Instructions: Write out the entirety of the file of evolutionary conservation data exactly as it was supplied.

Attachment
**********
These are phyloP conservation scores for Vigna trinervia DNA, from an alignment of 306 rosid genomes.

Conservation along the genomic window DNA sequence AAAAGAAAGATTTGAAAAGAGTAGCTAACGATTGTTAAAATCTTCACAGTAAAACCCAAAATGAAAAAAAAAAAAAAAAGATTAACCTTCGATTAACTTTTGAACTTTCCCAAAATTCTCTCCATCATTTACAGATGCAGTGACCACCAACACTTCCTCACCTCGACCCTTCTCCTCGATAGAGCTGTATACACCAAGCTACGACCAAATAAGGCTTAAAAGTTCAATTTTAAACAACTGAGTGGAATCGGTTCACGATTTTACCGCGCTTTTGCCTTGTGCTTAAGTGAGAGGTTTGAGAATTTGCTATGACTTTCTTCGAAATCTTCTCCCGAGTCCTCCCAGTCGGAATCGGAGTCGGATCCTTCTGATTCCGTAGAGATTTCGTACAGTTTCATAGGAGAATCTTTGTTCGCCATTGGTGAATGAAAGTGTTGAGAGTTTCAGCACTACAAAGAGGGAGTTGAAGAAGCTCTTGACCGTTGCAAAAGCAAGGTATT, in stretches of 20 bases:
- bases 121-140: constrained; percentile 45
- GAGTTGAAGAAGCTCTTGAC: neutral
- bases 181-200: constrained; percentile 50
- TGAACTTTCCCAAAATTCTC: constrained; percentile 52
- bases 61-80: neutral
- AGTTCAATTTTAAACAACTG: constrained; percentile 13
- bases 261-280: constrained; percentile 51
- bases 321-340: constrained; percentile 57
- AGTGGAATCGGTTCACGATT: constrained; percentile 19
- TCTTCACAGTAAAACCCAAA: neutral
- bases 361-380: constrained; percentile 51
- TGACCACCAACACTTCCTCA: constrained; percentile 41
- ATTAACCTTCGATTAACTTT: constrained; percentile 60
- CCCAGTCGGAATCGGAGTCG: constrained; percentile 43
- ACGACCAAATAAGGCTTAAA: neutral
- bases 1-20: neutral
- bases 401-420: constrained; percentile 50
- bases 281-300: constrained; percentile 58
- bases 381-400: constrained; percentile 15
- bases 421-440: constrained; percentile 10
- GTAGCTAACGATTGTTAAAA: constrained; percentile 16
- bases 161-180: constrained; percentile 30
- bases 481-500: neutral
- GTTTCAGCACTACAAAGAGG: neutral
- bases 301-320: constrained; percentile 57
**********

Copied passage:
These are phyloP conservation scores for Vigna trinervia DNA, from an alignment of 306 rosid genomes.

Conservation along the genomic window DNA sequence AAAAGAAAGATTTGAAAAGAGTAGCTAACGATTGTTAAAATCTTCACAGTAAAACCCAAAATGAAAAAAAAAAAAAAAAGATTAACCTTCGATTAACTTTTGAACTTTCCCAAAATTCTCTCCATCATTTACAGATGCAGTGACCACCAACACTTCCTCACCTCGACCCTTCTCCTCGATAGAGCTGTATACACCAAGCTACGACCAAATAAGGCTTAAAAGTTCAATTTTAAACAACTGAGTGGAATCGGTTCACGATTTTACCGCGCTTTTGCCTTGTGCTTAAGTGAGAGGTTTGAGAATTTGCTATGACTTTCTTCGAAATCTTCTCCCGAGTCCTCCCAGTCGGAATCGGAGTCGGATCCTTCTGATTCCGTAGAGATTTCGTACAGTTTCATAGGAGAATCTTTGTTCGCCATTGGTGAATGAAAGTGTTGAGAGTTTCAGCACTACAAAGAGGGAGTTGAAGAAGCTCTTGACCGTTGCAAAAGCAAGGTATT, in stretches of 20 bases:
- bases 121-140: constrained; percentile 45
- GAGTTGAAGAAGCTCTTGAC: neutral
- bases 181-200: constrained; percentile 50
- TGAACTTTCCCAAAATTCTC: constrained; percentile 52
- bases 61-80: neutral
- AGTTCAATTTTAAACAACTG: constrained; percentile 13
- bases 261-280: constrained; percentile 51
- bases 321-340: constrained; percentile 57
- AGTGGAATCGGTTCACGATT: constrained; percentile 19
- TCTTCACAGTAAAACCCAAA: neutral
- bases 361-380: constrained; percentile 51
- TGACCACCAACACTTCCTCA: constrained; percentile 41
- ATTAACCTTCGATTAACTTT: constrained; percentile 60
- CCCAGTCGGAATCGGAGTCG: constrained; percentile 43
- ACGACCAAATAAGGCTTAAA: neutral
- bases 1-20: neutral
- bases 401-420: constrained; percentile 50
- bases 281-300: constrained; percentile 58
- bases 381-400: constrained; percentile 15
- bases 421-440: constrained; percentile 10
- GTAGCTAACGATTGTTAAAA: constrained; percentile 16
- bases 161-180: constrained; percentile 30
- bases 481-500: neutral
- GTTTCAGCACTACAAAGAGG: neutral
- bases 301-320: constrained; percentile 57